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  2. There already is a mechanism for moving the constitutional discussion in Iraq forward -- the amendments proposed by the 2007 Constitutional Review Committee that are stuck in the CoR. The impasse is, as you know, a political one. Constitutional reform suffers from the same malaise and deadlock as government formation. And until Iraqi officials feel they are near or at the brink it is unlikely they will seriously address such issues as the disputed territories, federalism, and oil. This is the tragedy of the lost 2005 "constitutional moment" -- for even if one can say the ambiguities serve a purpose in allowing for evolving views the fact remains it is now much harder to get the parties to make meaningful compromises than it was when they were still negotiating and drafting the Constitution. Looking forward, what might break the impasse and get serious discussions on these issues started again? The best prospect, I think, is the withdrawal of US troops, which poses a major concern to the stability in the north in particular and could help jump start discussions between the central government and the Kurdistan region on territory, oil, and other matters.

    As for your objection to my describing the debate using ethnic and sectarian terms (actually, you only objected to the "Sunni" and "Shia" designations but I assume your point applies to "Arabs" and "Kurds" as well) -- while ethnic and sectarian monikers might be less useful then they were in 2005, they still, unfortunately, to a great extent fairly describe the Iraqi political landscape. I wish it were less so. That said, I agree we do not need to perpetuate identity politics in Iraq.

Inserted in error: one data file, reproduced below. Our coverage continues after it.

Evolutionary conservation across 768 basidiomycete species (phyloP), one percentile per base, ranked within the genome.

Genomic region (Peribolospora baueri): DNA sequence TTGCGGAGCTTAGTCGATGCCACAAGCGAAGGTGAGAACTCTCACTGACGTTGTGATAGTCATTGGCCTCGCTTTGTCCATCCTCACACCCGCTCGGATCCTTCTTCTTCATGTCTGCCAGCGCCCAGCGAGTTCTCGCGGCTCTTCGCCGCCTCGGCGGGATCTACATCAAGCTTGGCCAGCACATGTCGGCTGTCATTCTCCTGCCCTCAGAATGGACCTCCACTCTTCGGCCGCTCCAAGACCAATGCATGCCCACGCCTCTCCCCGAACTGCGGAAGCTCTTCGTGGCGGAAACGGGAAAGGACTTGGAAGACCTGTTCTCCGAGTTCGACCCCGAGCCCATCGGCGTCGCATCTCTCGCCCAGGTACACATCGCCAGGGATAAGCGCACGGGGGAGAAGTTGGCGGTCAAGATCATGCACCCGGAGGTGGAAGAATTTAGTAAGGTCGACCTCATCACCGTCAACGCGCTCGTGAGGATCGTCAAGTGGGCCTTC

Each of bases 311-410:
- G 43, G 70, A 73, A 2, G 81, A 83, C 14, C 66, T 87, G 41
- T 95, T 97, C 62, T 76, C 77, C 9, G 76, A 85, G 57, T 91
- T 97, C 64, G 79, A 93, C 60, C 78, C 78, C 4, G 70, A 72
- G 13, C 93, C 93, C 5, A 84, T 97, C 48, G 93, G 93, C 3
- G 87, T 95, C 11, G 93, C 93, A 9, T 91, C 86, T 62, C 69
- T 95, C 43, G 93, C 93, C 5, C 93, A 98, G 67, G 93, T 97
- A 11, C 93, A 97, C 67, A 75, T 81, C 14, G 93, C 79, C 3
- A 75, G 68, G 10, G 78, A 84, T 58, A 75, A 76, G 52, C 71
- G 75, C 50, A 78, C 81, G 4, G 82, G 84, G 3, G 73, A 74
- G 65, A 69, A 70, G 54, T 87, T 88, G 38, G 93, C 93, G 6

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  3. Thanks for this. On the first point, it looks like we agree - the current framework does provide for some mechanisms (such as constitutional revision, and the provisions that are already in force on government formation) but there is little debate that these have proven to be unsatisfactory given the context. The debate has not moved forward, firstly because there is no agreement on the constitution itself and secondly because the constitution doesn't provide for a satisfactory method to resolve those differences.

    On terminology, I don't agree with what you say. Being "sunni" or "shia" today says nothing about what opinions on issues such as federalism, oil, etc. There are sunnis and shia on both sides of the debate, and those terms are particularly unhelpful today in relation to constitutional issues. There is however a much stronger sense of agreement in the Kurdish community although still with some nuance.

    Ethno-sectarian identity is still clearly very important when it comes to elections (ethno-sectarian groups continue to vote according to clear patterns, but those patterns have clearly evolved since 2005, to the extent that many Iraqis feel confortable voting for members of ethno-sectarian groups other than their own), but it does not (and never has) determined views on federalism or natural resources. Iraqis remain firmly divided on these issues, but not along ethno-sectarian lines.